There are different types and brands of heat exchangers, so how do you pick a model for your petrochemical plant?
The Basics: Introduction to Heat Exchangers
According to Hydrocarbon Processing, of all the process operations in a refinery or petrochemical plant, heating and cooling streams are perhaps the most pervasive. “A typical refinery has anywhere from 200 exchangers, on the low end, to almost 350 for a large, complex refinery,” the publication states.
A heat exchanger, also called a sample cooler, is used to cool process stream samples. Each heat exchanger is a uniquely designed small tube within a shell. The fluid that must be cooled flows through the tube side, and the cooling fluid – usually water – flows through the shell side. A grab sample then can be taken of the cooled fluid, and/or it can be analyzed or piped to in-line process instrumentation for continuous monitoring of chemical properties.
As their name implies, heat exchangers can both cool and heat water, steam, gases and hydrocarbons within a petrochemical plant. For example, petrochemical plants often produce volatile hydrocarbon samples exceeding temperatures of 500°F (260°C) that need cooling, while other fuels, such as diesel, may need to be heated before being sent to a diesel generator.
Within a petrochemical plant, liquids generally do not need to be heated, and heating may change the physical properties of a liquid so it would no longer serve as a representative sample. However, many liquids and gases/vapors within a petrochemical plant – including various glycols, olefins such as ethylene, propylene or butadiene, isomers such as benzene, toluene or xylene, and natural gas liquids (NGLs) such as ethane, propane and butane – need to be cooled. Fortunately, the right heat exchanger can cool any liquid or vapor.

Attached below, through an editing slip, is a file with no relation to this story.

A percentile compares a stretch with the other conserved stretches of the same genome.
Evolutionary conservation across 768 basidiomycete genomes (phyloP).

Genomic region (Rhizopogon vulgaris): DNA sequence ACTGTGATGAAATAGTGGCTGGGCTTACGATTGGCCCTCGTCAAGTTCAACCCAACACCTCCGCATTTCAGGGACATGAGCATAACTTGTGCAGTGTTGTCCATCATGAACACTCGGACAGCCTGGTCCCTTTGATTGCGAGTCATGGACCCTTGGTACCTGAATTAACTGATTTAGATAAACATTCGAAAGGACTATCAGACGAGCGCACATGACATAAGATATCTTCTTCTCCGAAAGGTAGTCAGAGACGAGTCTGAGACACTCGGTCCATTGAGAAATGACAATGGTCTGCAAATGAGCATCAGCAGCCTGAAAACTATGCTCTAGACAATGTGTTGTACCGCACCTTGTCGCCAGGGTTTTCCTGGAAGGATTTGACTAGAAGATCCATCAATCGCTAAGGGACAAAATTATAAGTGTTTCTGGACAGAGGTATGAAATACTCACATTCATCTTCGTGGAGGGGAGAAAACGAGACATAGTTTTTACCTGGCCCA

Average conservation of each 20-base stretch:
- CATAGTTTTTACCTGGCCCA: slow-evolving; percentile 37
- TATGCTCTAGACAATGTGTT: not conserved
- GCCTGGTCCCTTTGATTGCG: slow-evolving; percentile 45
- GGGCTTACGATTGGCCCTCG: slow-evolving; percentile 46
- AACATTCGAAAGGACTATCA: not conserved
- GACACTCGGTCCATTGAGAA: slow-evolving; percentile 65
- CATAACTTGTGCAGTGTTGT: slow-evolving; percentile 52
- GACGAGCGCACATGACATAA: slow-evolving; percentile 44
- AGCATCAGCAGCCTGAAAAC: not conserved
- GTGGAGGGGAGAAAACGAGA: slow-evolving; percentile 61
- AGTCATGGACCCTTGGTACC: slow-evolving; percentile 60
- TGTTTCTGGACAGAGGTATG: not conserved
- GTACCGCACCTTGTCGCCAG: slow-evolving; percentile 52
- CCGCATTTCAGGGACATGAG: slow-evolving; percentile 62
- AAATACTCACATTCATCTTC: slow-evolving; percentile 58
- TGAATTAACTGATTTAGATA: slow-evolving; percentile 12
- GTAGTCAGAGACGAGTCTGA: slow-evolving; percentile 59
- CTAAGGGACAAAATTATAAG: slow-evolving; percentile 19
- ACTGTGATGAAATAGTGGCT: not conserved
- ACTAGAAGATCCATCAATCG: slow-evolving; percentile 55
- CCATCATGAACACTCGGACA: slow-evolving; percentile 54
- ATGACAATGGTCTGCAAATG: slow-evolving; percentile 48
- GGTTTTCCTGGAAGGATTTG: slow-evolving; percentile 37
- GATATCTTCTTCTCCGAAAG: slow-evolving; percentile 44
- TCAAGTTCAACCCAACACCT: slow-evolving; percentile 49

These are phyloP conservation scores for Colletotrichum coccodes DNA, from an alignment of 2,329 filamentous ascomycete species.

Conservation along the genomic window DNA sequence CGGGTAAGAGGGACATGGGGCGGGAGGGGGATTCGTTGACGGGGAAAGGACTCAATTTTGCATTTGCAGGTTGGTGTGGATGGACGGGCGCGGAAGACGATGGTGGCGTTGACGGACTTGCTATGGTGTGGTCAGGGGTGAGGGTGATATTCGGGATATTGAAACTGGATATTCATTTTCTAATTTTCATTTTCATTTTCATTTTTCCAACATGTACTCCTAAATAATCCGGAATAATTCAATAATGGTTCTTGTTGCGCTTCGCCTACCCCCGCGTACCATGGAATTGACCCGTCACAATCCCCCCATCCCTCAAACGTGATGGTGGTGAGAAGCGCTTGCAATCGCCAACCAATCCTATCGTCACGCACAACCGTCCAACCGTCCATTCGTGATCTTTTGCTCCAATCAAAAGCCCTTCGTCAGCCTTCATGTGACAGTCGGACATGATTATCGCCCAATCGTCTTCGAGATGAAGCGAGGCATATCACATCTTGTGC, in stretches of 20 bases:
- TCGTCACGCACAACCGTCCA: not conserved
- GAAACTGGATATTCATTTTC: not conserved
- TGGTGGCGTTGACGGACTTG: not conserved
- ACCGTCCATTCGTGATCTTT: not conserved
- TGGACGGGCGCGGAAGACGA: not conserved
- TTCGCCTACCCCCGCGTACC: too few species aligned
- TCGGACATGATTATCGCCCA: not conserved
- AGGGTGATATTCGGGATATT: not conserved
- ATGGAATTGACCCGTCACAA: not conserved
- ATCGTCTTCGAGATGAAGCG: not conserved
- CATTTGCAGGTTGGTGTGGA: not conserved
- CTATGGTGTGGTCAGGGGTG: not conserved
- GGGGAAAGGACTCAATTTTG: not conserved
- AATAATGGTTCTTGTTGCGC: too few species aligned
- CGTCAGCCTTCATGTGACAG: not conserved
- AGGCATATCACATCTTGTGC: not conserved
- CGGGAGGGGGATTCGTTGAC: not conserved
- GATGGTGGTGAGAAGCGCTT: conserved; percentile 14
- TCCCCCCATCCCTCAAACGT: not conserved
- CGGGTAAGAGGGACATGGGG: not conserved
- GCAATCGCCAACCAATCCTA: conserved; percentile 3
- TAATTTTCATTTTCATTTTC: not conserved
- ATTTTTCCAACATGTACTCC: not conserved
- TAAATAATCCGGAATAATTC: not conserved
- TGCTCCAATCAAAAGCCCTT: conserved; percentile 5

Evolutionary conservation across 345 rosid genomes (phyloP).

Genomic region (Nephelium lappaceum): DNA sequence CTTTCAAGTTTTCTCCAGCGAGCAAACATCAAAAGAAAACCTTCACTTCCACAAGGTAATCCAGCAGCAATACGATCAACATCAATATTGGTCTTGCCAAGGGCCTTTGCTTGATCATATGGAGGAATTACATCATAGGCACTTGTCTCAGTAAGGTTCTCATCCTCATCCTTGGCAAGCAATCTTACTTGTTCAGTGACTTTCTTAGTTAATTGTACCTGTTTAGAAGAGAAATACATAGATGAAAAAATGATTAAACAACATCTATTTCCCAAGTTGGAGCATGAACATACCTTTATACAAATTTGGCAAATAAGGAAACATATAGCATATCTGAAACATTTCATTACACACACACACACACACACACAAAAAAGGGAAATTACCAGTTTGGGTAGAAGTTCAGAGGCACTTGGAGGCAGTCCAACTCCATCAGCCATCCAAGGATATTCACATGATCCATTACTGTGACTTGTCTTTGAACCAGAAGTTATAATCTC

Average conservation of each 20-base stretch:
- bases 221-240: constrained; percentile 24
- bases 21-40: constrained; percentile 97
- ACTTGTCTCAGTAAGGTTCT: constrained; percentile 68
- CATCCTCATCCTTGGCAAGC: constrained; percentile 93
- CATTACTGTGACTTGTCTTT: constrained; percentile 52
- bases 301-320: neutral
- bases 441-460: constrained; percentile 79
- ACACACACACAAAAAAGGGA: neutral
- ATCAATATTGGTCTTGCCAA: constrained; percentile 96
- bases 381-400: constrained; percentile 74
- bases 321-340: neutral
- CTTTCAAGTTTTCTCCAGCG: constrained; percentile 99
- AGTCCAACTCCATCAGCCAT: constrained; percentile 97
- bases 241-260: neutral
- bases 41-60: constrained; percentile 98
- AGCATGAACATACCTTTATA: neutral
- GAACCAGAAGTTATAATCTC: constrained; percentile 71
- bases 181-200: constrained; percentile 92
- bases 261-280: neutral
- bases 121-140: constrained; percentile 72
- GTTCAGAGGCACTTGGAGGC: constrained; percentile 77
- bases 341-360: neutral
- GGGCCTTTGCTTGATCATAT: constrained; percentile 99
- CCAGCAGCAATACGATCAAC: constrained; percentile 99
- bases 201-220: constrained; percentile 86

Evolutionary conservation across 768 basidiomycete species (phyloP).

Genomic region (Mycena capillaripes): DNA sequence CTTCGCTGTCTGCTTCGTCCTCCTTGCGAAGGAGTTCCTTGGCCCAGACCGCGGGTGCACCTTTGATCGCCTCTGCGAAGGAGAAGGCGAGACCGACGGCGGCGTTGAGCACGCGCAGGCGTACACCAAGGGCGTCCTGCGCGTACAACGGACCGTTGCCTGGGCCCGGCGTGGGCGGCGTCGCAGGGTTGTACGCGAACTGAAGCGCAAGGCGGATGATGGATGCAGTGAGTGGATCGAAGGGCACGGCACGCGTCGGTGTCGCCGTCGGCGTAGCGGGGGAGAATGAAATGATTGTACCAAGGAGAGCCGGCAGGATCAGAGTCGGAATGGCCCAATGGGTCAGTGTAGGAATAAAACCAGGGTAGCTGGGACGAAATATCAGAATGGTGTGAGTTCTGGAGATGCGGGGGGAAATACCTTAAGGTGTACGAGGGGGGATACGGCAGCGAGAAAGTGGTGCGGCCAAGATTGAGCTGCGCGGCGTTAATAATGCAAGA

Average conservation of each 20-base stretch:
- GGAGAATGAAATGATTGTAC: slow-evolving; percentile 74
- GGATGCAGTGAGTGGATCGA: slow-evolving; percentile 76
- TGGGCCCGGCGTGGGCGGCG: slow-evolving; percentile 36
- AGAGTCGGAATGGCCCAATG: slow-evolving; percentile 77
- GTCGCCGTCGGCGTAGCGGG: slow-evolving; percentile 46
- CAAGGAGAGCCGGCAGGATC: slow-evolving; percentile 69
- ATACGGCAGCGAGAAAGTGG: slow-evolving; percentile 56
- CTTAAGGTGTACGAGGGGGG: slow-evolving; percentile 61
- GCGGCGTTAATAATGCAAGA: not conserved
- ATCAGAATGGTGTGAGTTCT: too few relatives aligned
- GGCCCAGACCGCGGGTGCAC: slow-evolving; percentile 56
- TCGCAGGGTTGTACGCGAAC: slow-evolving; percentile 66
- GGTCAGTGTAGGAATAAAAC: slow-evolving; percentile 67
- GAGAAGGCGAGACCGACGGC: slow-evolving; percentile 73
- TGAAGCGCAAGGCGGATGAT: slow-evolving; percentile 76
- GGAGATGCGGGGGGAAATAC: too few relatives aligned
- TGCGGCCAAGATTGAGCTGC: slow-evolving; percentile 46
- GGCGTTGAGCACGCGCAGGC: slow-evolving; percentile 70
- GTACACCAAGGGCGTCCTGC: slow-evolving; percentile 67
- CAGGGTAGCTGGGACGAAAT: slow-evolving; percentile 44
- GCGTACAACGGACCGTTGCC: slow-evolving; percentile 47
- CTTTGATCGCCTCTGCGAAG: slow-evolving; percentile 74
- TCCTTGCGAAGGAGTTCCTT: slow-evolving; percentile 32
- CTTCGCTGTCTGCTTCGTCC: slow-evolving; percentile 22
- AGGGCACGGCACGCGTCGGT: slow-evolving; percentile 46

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Choosing the right heat exchanger
Heat exchangers generally feature one to five square feet of heat transfer surface, but spiral heat exchangers can be designed for more heat transfer surface if required. For safety and plant efficiency, it’s critical to choose the right heat exchanger for the right application. Things to consider:
- the specific type and viscosity of fluid to be cooled or heated
- the process fluid or gas temperature
- flow rate
- liquid or gas phases
Different sample cooler designs offer different tube and shell diameters and materials, wall thicknesses or lengths, and designed to meet varying requirements such as a Canadian Registration Number (CRN), Pressure Equipment Directive (PED), TÜV, ASME Section VIII, and Material Test Reports (MTRs). Types of heat exchangers include:
Single Helical Tube
A compact heat exchanger with high efficiency for cooling high temperature and/or high pressure liquid or gas samples, this is the highest efficiency heat exchanger commercially available. It can handle temperatures to 1100°F at 5000 psig (593°C at 345 bar) and can be made to specification in a wide range of materials and configurations to meet EPRI/ASTM/ASME guidelines, with many models available with the ASME section VIII code stamp, CE or CRN registrations.
With high efficiency in a small footprint for high pressure applications, this type of heat exchanger consists of a multi-tube spiral assembly inserted into a shell, where two paths are created for full counterflow heat transfer that is more efficient than a typical shell and tube heat exchanger. Its spring-like design means it can handle pressure ratings up to 10,000 psi (689 bar), and temperature ratings up to 1000°F (540°C). It is compact and lightweight, and highly resistant to thermal and pressure shock.
Dual Tube Coil (DTC)
A helically wound tube-in-tube full counterflow design for a variety of lower flow applications, this heat exchanger has a fully drainable inner and outer coil with no dead spots or crevices. It is available in a wide variety of materials.
Learn more about heat exchangers for petrochemical plants.